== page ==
How Face Wash Pollutes Water

Illinois recently passed a law banning plastic microbeads, often found in soap, which can slip through treatment plants and end up in waterways.
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Sample of plastic pollution found in Lake Erie (AP/Courtesy 5 Gyres)

Soap commercials (and all commercials, one could argue) are all about the power of tiny differences, convincing you that some small detail about this product is going to make your face exponentially cleaner than whatever you’re currently using. For a while, microbeads were the cool new thing, as evidenced by this face wash commercial where Hayden Panettiere dances around, proclaiming that “Icy blue microbeads exfoliate and clean deep down to pores!”

The microbeads, used in many different soaps, are tiny pieces of plastic that provide grittiness, for extra scrubbing power. And last week, Illinois Governor Pat Quinn signed a bill into law that bans them. Companies will have to stop manufacturing products with microbeads by the end of 2018, and such products can no longer be sold in Illinois starting at the end of 2019.

The controversy around the beads has been building for some time. The problem, opponents say, is that the beads are too micro—they can slip through filtration systems and find their way into waterways, where they sit, gleaming, beckoning fish who think they are tasty treats.

While it’s obviously not great, in and of itself, that fish could be eating plastic, what’s more worrisome is that the plastics have been shown in tests to absorb pollutants like pesticides and polycyclic aromatic hydrocarbons (created by combusting fuels like wood, diesel, and coal) from the air and water around them.

“Plastic can absorb and concentrate pollutants, and easily transfer them to aquatic organisms,” says Dr. Lorena Rios Mendoza, an assistant professor of chemistry at the University of Wisconsin, Superior. “Some of these pollutants are endocrine disruptors,” she adds, which means they could affect animals’ reproductive cycles. More research is needed on just how the plastic is affecting the fish, and if those effects could potentially travel up the food chain.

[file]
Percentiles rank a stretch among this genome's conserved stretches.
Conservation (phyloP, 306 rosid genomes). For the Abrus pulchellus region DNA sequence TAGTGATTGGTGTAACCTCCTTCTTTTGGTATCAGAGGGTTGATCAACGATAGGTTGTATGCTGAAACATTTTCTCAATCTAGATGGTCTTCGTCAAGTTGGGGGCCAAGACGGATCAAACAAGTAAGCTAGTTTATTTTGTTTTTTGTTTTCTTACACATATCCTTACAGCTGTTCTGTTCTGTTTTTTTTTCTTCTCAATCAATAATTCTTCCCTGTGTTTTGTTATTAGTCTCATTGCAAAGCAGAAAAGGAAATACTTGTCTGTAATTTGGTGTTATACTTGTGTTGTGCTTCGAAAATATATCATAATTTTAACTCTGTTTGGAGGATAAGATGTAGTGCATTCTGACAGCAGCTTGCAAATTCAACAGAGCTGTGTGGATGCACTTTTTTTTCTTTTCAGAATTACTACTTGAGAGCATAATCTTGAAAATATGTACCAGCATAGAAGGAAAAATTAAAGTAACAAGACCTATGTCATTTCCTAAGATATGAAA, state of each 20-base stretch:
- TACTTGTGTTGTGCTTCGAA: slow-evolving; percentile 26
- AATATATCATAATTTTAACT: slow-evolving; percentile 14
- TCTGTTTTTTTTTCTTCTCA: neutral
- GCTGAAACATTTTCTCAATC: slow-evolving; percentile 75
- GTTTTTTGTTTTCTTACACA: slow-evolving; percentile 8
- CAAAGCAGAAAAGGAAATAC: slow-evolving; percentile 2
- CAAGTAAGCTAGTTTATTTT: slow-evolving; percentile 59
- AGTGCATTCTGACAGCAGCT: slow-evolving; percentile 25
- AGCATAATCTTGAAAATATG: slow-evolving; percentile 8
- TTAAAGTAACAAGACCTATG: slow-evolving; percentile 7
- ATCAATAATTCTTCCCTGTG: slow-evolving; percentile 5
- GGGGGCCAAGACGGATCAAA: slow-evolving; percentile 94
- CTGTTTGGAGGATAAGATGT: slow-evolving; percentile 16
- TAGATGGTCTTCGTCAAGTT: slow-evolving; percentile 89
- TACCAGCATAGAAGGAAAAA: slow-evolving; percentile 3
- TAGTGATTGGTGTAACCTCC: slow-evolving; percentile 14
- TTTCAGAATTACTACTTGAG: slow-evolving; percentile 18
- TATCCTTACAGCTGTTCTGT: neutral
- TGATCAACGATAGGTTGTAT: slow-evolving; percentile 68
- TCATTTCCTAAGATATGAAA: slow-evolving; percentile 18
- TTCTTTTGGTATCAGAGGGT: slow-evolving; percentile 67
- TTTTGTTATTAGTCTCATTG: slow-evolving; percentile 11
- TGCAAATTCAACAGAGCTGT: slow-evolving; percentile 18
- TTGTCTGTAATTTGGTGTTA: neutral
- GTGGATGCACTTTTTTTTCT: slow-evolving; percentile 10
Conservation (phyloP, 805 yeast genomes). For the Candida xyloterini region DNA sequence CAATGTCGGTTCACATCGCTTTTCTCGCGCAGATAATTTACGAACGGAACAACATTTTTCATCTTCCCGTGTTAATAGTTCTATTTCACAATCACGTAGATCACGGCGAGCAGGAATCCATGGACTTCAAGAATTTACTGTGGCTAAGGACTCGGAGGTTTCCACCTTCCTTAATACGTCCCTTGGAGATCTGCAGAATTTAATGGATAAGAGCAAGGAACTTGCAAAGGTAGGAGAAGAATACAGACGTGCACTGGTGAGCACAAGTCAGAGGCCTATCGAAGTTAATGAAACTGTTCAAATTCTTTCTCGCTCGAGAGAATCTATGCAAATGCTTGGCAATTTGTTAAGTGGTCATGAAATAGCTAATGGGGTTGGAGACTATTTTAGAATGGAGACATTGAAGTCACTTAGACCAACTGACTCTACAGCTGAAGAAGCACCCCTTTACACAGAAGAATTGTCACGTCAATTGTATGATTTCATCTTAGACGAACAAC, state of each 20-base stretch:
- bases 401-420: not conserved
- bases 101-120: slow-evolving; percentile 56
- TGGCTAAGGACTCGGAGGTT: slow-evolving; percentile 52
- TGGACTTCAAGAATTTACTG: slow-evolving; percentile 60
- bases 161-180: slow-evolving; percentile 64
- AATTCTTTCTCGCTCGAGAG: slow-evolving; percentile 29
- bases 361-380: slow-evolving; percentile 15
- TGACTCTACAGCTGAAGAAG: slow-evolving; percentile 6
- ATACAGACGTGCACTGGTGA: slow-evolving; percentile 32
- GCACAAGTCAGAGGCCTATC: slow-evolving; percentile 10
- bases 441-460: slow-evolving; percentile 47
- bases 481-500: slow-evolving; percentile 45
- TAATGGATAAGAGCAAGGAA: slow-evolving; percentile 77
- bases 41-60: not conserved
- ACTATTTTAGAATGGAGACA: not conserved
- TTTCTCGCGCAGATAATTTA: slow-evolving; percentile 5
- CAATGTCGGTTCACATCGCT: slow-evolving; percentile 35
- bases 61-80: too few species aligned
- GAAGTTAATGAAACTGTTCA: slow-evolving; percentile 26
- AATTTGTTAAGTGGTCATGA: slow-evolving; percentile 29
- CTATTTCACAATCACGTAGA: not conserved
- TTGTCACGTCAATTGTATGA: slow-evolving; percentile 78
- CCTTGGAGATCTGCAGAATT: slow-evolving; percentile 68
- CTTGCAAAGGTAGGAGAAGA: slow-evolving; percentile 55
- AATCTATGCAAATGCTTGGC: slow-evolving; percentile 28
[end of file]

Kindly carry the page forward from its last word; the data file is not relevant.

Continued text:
Illinois, nestled up to Lake Michigan as it is, has reason to be at the forefront of this movement. Research done by environmental group 5 Gyres, which is dedicated to decreasing plastic pollution, found particularly high levels of microbeads in the Great Lakes—“higher than most oceans worldwide,” the press release says. On average, the team found 43,000 particles per square kilometer, or about 107,500 particles per square mile. The highest concentration was found in Lake Erie, where 90 percent of all the plastics found came from. Mendoza, who has been analyzing samples taken by 5 Gyres, says she sees twice the level of pollutants in samples from Lake Erie as in samples from the Atlantic Ocean (while keeping in mind that the ocean is much bigger).

The 5 Gyres Institute shared these results with manufacturers of personal care products who use microbeads, and many of them—Unilever, L’Oreal, Colgate-Palmolive, Johnson & Johnson, The Body Shop, and Procter & Gamble—agreed to phase out the beads from their products. According to a statement from Unilever, the company is on track to be bead-free in the U.S. and Canada by the end of this year, moving instead toward other exfoliants like silica and walnut skin. A statement from Johnson & Johnson says the company will stop using the beads by 2017.

On the regulatory side, Illinois’ is the first law to outright ban microbeads, though there’s a similar bill on the table in California.

“I’m proud that Illinois is an environmental leader, taking the first step away from plastic microbeads toward natural exfoliants, and I’m optimistic that we’ve started a nationwide movement to protect not just the Great Lakes, but other bodies of water with high concentrations of microbeads,” Illinois State Senator Heather Steans said in a press release.

Even with these developments, with four years between now and Illinois’s deadline, Mendoza says there’s still plenty of time for damage to be done. “In reality, we don’t know how much plastic will go in the lake before then,” she says.

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Julie Beck is a senior associate editor at The Atlantic, where she oversees the Health Channel.

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